Return
Saint Peter

Saint Peter's University Hospital

IMPACT:

When educators and leaders at Saint Peter’s University Hospital transitioned from instructor-led courses to HeartCode®, a self-directed training program that pairs online learning with Voice Assisted Manikins (VAMs), they were able to:

  • Enhance the quality of life support training while improving overall employee satisfaction
  • Provide learning that adapts to an individual’s level while maintaining standardization
  • Reallocate labor costs for as many as 30 teaching positions
  • Realize significant cost savings
  • Establish a program to train and certify physicians that was a revenue generator for the hospital

THE CHALLENGE:

Saint Peter’s University Hospital is a 478-bed regional care facility with 30,000 inpatient and more than 200,000 outpatient annual visits. The Roman Catholic-sponsored teaching hospital, which has been serving the healthcare needs of central New Jersey for more than a century, a major clinical affiliate of Rutgers Biomedical and Health Sciences and the New Jersey state-designated children’s hospital.Saint Peter’s University Hospital has made great strides to advance its Cardiopulmonary Resuscitation Program (CPR). Through collaboration with HealthStream, Saint Peter’s hospital eliminated all instructor-led classes and implemented HeartCode BLS and HeartCode ACLS, cutting-edge programs developed by the American Heart Association (AHA). Leaders knew the realistic learning experience and immediate audio feedback from the VAMs would improve the quality of care delivered by their staff, while boosting training compliance rates and lowering costs.

After fully implementing HeartCode, course participants, however, gave the program mixed reviews. While many learners were excited to use the VAMs, others needed help adjusting to the new technology and requested to have a live instructor present during the skills practice and testing portion of the BLS course. Some also stated that the technology did not match their learning style and were even going so far as to take BLS courses outside of the hospital at their own expense. Staff development leaders knew the VAMs system was superior due to the precise measurement and feedback provided that an instructor, alone, cannot provide. To help staff adapt to the new training methodology and to ensure the future success of the HeartCode program, adjustments would have to be made.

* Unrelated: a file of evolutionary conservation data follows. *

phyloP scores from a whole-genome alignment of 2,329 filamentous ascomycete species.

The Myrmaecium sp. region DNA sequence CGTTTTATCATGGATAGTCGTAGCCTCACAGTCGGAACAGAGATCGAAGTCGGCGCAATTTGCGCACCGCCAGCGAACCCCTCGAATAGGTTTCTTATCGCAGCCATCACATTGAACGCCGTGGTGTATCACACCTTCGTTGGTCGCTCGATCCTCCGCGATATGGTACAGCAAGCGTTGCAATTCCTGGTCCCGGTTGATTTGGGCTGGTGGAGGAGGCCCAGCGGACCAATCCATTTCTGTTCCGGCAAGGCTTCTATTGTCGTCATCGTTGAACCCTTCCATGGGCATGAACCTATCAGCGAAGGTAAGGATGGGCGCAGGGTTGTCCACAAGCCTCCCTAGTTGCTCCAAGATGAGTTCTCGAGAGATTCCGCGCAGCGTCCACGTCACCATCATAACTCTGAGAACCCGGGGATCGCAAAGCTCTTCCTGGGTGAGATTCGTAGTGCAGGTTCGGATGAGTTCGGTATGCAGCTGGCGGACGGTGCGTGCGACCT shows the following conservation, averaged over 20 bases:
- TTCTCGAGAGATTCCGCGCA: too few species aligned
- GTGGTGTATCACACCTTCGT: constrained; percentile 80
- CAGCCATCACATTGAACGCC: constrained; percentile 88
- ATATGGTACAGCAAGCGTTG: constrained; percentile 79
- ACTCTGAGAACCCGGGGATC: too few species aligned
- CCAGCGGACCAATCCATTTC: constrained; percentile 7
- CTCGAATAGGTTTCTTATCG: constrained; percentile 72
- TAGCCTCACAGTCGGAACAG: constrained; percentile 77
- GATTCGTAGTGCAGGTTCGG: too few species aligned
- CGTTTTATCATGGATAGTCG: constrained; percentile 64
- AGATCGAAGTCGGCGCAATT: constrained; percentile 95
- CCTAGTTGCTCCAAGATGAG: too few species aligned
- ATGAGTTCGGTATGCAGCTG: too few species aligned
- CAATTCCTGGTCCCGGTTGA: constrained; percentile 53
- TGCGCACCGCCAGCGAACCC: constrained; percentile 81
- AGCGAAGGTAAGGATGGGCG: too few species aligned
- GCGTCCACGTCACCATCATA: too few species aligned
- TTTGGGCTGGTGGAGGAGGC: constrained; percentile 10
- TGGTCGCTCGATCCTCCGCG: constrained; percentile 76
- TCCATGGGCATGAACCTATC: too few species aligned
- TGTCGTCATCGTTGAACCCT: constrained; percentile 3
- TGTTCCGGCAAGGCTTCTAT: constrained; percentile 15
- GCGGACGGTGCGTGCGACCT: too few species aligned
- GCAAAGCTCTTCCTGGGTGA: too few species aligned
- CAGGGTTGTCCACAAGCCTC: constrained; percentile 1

In order to get leadership buy-in, you have to present the evidence in support of the program… you can’t dispute the facts. If you look at the HeartCode program, the Voice Assisted Manikins assess all students objectively so you’re actually providing every student with the same type of learning which supports improved quality.
— Lisa DiGiovanni, EdD, MSN, RN-BC, Staff Development Instructor

 

SOLUTION:

Hospital educators decided to take a scientific look at why some students were resistant to using the VAMs. Staff Development Instructor Lisa DiGiovanni performed a year-long study that included surveys from 84 employees who took HeartCode BLS Part 1, 2 and 3 with VAMs. Using a mixed methodology approach of data analysis and qualitative interviews, the study examined how students’ learning styles affected their preference for using the VAMs vs. instructors. Ultimately, the study showed that learning style had no bearing on resistance to VAMs, rather those who were naturally resistant to change and the unknown simply needed more help adapting to the new approach.

Guided by these findings and with support from senior leadership, Saint Peter’s University Hospital began offering eight instructor hours each week for HeartCode BLS and HeartCode ACLS Part 2 and 3 courses. In addition, an instructor-led HeartCode PALS Parts 2 and 3 course is offered 2-3 times per month to accelerate skills acquisition and reduce fatigue. By having an instructor present during HeartCode 2 and 3 skills practice and testing to assist with navigating the new technology and facilitating appropriate body mechanics, previously resistant learners are now embracing HeartCode. Upon renewal, many have chosen to opt out of instructor facilitation since they are now more comfortable with the program.

RESULTS:

Today, the streamlined HeartCode program features one part-time instructor, a training center coordinator, and and the assistance of the Clinical Education and Nursing Research Department secretary. Program administrators note that having an instructor who views the technology as a beneficial tool in critiquing students’ performance has been critical to the program’s success. With less overhead and a more consistent approach, the hospital is now able to offer HeartCode classes to independent physicians in the community through a HealthStream Express site that generates revenue for the education department.

"It was essential that leadership was aware of the need to support certain employees during the HeartCode skills practice and testing. Having an instructor present has reduced the stress responses felt by some participants, therefore enhancing their learning experience." 
— Lisa DiGiovanni, EdD, MSN, RN-BC, Staff Development Instructor

HealthStream Brands